Exiba / Namenda and Alzheimer's - Memantine Drug Treatment

Alzheimer's Disease Treatment

Memantine (brand names Ebixa or Namenda) is one of the newest drugs on the market and the only one to treat moderate to severe Alzheimer’s disease.

It’s certainly not a cure and there really is no hard clinical evidence to show that it can either halt or reverse the damage caused by Alzheimer’s. But some people have reported a positive effect, claiming the drug has delayed the progression of symptoms for up to 12 months.

It acts entirely differently from the other popularly prescribed drugs for Alzheimer’s such as Exelon or Aricept which belong to a group called acetycholinestrase inhibitors and are aimed at treating mild to moderate stages of the illness. And because it works differently doctors sometimes prescribe it in combination with the others for maximum benefit.

What is the Drug Namenda and how does it treat Alzheimer's?

Memantine / Namenda is known as a N-methyl D aspirate (NMDA) antagonist which targets a neurotransmitter in the brain known as glutamate. Neurotransmitters transport messages from one brain cell to another. Each of these cells has neuroreceptors responsible for receiving glutamate. Glutamate plays a vital role in learning and memory but when there is too much of it in the brain it sticks to the neuroreceptors, allowing deposits of calcium to travel into the brain cells and kill them off. Memantime works by preventing excess glutamate from sticking to the neuroreceptors so stopping harmful calcium deposits destroying brain cells.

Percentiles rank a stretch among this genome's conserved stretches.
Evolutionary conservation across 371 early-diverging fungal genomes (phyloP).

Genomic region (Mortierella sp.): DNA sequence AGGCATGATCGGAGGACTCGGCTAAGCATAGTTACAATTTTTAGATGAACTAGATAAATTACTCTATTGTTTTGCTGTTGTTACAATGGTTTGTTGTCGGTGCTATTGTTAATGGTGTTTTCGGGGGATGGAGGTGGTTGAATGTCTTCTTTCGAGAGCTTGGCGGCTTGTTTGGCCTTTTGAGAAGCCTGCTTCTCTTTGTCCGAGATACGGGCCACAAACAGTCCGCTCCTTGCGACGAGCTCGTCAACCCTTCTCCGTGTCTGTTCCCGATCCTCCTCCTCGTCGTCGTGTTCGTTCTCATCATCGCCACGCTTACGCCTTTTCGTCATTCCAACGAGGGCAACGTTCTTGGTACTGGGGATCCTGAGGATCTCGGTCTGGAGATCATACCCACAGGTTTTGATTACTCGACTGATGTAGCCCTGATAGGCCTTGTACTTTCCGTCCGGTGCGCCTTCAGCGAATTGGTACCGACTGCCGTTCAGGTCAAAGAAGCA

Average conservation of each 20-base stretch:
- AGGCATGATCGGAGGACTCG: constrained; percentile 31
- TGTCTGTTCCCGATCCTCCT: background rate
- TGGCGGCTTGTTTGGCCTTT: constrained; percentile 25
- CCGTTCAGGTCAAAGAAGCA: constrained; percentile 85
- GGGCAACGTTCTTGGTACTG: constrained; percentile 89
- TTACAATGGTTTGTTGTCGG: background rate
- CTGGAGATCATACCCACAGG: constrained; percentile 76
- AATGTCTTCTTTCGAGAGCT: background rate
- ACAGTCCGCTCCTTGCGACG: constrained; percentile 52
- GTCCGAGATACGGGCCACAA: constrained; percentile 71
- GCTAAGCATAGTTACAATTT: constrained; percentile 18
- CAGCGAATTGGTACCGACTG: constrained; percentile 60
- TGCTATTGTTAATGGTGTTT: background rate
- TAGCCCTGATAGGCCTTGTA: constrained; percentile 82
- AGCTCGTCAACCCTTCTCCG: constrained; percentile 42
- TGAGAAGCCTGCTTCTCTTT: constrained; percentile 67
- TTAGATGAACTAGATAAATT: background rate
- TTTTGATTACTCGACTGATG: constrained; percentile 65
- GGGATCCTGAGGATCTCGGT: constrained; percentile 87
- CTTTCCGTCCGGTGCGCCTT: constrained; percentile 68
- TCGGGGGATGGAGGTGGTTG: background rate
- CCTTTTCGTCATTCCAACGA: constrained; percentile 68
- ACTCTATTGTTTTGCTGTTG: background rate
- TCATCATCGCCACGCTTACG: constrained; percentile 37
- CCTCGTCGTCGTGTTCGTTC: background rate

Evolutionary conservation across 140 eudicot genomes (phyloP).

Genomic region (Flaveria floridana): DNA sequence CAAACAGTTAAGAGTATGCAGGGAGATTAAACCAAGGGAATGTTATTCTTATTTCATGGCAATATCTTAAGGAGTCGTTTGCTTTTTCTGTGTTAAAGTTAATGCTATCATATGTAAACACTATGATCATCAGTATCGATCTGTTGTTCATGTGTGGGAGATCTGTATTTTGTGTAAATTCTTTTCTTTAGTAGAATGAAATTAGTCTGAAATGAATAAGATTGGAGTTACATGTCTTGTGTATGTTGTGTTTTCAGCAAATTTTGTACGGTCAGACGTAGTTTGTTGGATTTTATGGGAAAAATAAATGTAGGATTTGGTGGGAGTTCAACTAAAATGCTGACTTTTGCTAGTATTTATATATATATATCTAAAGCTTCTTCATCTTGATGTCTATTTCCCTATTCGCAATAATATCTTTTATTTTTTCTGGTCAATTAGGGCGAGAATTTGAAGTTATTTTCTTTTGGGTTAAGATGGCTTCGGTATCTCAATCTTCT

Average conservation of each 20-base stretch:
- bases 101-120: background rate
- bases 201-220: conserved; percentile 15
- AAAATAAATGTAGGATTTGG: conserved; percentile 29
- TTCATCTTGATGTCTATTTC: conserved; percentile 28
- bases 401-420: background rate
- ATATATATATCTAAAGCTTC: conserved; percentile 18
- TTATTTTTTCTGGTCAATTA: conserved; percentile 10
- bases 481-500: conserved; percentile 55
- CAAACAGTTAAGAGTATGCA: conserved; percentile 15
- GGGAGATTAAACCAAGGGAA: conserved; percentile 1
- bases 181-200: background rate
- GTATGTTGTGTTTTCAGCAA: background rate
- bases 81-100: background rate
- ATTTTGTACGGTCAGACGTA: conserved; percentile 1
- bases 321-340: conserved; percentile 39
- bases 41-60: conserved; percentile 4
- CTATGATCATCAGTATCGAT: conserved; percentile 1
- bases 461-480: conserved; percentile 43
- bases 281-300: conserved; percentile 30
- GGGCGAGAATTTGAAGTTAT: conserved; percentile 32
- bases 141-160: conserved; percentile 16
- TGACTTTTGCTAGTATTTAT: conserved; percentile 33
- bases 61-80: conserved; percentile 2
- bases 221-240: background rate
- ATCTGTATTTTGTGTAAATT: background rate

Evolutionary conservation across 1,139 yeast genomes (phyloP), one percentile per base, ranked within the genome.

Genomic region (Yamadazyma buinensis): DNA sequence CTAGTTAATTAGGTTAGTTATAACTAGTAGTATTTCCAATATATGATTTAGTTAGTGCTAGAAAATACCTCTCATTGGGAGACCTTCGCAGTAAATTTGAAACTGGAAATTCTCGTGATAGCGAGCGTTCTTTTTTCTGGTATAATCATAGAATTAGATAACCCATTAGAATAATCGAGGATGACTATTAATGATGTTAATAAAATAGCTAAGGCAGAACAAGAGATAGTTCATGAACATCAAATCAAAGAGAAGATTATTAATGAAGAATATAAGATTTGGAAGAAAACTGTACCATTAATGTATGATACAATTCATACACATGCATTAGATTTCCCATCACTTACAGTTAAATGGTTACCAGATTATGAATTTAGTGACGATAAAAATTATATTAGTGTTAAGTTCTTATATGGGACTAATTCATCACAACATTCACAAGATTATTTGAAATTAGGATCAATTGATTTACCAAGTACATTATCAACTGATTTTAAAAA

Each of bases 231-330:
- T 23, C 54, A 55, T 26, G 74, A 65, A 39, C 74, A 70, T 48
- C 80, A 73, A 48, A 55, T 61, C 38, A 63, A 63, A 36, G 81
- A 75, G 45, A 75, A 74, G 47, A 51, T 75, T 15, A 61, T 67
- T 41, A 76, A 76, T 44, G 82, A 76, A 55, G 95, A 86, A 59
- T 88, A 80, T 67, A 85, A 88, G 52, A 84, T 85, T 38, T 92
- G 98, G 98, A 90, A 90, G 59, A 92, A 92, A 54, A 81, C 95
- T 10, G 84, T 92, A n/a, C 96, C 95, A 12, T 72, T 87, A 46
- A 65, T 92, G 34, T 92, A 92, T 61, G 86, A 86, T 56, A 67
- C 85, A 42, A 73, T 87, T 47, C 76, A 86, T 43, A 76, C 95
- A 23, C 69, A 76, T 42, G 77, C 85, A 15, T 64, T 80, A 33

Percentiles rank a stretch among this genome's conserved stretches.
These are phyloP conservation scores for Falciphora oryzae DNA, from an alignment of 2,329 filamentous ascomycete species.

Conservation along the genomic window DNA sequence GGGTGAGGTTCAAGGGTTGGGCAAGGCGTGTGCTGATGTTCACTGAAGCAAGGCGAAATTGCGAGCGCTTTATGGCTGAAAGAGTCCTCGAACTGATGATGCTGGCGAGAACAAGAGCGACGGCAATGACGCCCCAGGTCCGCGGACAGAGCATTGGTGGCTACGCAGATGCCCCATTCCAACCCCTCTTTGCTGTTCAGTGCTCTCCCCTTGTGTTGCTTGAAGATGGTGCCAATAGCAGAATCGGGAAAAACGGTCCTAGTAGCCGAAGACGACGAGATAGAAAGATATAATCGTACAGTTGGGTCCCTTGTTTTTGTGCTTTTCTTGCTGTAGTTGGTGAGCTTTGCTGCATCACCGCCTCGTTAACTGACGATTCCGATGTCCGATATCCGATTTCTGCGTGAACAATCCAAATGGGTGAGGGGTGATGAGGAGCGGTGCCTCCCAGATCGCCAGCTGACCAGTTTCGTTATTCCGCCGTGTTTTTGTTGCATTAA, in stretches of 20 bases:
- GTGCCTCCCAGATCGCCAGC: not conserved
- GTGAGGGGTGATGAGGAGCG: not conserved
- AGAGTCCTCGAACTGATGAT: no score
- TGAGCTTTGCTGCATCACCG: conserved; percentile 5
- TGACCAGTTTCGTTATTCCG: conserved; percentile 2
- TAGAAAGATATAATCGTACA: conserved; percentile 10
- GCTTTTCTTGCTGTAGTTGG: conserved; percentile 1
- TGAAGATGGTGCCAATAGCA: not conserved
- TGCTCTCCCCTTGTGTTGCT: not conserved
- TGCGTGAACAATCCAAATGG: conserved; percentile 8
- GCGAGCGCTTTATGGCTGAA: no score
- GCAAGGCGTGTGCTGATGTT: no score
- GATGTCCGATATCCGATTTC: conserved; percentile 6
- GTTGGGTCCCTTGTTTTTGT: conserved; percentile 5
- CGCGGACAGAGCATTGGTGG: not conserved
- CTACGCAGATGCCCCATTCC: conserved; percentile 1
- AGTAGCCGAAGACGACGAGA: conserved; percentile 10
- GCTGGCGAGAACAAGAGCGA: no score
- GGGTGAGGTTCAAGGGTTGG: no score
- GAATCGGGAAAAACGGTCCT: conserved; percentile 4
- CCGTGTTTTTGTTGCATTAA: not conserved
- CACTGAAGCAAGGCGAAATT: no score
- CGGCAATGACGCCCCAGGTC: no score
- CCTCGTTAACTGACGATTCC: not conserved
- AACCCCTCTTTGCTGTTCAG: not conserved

When someone has Alzheimer’s Disease, glutamate is found in very high levels in the brain.

As with any drug, Ebixa affects different people in different ways. Some people may not benefit from it at all. Others may find that although their condition doesn’t improve with the drug it doesn’t worsen either (which it would normally be expected to do).

In those patients who benefit from taking Memantine there may be a general overall improvement in memory and recognition and also daily living skills. They may be able to use the toilet independently, get dressed themselves and remember simple daily routines.

Like any other drug, it can have adverse side effects - a small number of patients who take it can experience vomiting, diarrhoea, nausea, dizziness, headaches and tiredness. These effects tend to disappear the longer the drug is taken.

The use of memantine has become the subject of much debate in Britain. The National Institute for Clinical Excellence (NICE), which produces guidelines for drug use, has pronounced that memantime is not a cost effective treatment for Alzheimer’s. The organisation believes that there isn’t enough benefit to the majority to warrant its cost (about the same per patient per day as a cup of cappuccino in a London café).

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